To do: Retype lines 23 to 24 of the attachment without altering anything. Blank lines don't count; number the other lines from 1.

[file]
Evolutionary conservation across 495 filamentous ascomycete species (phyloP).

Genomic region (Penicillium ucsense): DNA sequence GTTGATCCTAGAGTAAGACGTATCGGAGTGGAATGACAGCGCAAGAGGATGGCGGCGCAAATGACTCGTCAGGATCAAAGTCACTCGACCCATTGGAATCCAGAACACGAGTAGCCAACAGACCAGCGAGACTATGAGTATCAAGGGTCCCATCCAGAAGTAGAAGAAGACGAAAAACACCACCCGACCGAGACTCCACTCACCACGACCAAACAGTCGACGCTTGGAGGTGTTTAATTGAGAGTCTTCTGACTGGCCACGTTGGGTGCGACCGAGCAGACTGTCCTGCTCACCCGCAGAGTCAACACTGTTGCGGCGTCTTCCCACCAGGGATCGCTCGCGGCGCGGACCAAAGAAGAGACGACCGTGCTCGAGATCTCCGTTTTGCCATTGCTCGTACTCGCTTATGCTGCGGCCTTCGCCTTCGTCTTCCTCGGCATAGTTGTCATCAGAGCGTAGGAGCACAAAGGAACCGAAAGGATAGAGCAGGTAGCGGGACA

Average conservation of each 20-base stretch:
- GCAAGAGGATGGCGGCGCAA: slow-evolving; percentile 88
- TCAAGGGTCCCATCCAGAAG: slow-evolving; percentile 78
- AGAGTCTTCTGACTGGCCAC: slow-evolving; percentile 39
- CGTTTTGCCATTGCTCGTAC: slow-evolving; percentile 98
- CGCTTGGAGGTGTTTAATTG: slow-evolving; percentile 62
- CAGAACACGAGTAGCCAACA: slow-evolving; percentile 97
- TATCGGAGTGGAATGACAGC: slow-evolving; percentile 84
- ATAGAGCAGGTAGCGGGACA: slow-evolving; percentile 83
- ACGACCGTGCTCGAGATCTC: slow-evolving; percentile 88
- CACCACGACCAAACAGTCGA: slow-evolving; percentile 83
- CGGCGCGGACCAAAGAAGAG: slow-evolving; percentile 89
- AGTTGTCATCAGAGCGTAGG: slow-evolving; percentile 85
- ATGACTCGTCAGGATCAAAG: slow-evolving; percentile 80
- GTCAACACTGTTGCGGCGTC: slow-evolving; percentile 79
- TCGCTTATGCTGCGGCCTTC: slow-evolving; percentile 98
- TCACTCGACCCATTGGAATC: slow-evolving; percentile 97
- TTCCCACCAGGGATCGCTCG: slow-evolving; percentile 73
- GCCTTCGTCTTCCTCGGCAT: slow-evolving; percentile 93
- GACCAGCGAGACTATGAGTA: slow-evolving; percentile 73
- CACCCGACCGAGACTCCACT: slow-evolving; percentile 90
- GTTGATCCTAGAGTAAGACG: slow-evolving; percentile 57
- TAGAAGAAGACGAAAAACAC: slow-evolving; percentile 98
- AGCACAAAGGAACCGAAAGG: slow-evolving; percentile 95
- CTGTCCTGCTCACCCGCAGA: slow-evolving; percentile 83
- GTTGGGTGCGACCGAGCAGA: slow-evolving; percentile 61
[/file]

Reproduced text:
- CACCCGACCGAGACTCCACT: slow-evolving; percentile 90
- GTTGATCCTAGAGTAAGACG: slow-evolving; percentile 57